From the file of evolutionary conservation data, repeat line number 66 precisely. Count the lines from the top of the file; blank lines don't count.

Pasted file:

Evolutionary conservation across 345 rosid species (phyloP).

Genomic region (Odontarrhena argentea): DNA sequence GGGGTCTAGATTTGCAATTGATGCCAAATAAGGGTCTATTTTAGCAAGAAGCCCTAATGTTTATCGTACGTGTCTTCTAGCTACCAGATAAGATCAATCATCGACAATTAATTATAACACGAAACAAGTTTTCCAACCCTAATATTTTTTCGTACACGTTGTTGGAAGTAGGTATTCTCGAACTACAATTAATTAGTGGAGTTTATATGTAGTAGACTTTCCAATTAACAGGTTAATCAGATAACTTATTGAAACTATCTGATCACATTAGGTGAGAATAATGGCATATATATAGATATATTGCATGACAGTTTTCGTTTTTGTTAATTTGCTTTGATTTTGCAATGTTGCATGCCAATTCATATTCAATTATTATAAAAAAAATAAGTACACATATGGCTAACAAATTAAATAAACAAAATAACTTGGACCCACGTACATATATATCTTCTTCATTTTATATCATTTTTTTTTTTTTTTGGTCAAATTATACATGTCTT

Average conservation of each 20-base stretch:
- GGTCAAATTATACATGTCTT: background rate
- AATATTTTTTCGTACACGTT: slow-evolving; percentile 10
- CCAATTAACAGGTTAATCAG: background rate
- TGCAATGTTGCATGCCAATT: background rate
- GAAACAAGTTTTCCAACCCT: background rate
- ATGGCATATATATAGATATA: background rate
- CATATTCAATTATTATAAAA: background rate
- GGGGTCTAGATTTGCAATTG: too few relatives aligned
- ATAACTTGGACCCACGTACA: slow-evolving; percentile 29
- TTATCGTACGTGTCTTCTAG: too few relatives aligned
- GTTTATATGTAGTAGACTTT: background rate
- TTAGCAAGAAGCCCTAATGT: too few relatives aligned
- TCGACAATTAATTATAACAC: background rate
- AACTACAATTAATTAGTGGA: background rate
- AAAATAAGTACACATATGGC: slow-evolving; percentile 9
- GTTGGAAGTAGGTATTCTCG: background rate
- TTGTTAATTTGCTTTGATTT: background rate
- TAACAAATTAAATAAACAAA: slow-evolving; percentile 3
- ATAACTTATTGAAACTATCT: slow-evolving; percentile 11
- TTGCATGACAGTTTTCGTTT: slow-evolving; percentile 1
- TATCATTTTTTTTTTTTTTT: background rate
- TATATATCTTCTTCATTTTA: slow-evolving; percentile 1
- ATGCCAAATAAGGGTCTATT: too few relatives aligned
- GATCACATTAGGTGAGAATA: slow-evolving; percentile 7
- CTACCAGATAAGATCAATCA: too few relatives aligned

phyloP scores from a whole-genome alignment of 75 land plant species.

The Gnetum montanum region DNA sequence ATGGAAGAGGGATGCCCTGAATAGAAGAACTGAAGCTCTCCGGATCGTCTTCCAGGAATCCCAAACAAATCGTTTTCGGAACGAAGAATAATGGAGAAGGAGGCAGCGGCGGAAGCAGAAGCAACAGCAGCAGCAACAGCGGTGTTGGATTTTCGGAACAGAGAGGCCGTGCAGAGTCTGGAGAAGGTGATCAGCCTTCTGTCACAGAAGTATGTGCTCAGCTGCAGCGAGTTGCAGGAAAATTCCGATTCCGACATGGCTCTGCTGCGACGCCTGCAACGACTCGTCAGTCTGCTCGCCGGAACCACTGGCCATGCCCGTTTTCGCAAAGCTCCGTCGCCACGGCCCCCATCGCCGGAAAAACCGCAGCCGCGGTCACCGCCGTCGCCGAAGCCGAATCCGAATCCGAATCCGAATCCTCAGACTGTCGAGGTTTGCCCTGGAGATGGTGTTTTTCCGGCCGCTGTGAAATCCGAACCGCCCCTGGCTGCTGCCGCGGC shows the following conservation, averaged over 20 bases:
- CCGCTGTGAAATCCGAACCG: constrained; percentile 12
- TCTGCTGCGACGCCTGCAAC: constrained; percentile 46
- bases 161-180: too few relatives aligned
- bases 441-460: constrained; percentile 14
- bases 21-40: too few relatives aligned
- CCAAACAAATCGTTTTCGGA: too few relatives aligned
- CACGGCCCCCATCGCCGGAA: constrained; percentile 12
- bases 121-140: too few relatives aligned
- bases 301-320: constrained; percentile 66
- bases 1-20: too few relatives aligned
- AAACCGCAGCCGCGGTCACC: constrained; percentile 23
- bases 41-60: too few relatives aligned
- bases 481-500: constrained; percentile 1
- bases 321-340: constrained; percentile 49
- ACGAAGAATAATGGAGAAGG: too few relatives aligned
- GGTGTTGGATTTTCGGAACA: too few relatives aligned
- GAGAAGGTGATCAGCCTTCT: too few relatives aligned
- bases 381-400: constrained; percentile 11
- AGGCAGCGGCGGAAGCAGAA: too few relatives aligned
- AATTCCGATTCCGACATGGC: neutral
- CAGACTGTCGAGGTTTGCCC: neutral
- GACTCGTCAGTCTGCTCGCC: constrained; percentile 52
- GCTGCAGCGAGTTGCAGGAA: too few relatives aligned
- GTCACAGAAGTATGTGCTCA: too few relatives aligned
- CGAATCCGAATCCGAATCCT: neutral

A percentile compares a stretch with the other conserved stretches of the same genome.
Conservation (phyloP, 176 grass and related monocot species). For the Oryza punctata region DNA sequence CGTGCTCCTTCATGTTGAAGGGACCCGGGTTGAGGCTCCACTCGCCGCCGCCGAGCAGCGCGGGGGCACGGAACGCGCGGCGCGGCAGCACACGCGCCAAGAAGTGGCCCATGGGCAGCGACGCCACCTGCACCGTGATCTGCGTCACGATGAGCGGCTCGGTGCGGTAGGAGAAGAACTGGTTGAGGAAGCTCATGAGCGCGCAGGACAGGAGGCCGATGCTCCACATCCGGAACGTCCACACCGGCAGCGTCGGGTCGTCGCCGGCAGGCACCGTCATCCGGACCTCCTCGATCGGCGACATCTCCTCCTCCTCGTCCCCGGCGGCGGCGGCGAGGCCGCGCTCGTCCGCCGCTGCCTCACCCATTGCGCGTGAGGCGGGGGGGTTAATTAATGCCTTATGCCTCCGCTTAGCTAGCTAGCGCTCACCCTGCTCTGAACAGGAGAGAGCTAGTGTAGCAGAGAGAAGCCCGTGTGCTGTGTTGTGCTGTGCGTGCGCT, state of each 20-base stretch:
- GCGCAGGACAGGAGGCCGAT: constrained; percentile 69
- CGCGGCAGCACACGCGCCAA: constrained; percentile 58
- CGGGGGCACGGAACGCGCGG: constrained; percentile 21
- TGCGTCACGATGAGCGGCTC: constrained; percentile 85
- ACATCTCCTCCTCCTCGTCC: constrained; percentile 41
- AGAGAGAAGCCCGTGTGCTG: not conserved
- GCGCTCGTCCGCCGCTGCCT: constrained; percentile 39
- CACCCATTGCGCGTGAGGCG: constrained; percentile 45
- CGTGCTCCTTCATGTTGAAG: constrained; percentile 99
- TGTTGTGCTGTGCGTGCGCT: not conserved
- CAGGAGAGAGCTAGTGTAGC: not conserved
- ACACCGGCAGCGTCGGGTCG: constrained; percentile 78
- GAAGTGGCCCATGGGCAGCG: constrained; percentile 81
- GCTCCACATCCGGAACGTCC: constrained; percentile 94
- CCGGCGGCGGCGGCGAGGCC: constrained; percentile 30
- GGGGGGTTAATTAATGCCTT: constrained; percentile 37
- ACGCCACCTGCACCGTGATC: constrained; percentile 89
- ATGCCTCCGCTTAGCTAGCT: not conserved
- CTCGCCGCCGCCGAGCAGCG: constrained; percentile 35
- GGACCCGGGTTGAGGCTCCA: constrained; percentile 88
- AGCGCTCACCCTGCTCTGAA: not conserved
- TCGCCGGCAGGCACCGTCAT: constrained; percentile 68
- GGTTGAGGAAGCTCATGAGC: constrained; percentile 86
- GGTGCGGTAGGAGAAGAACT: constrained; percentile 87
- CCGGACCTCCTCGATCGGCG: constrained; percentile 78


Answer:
- CGTGCTCCTTCATGTTGAAG: constrained; percentile 99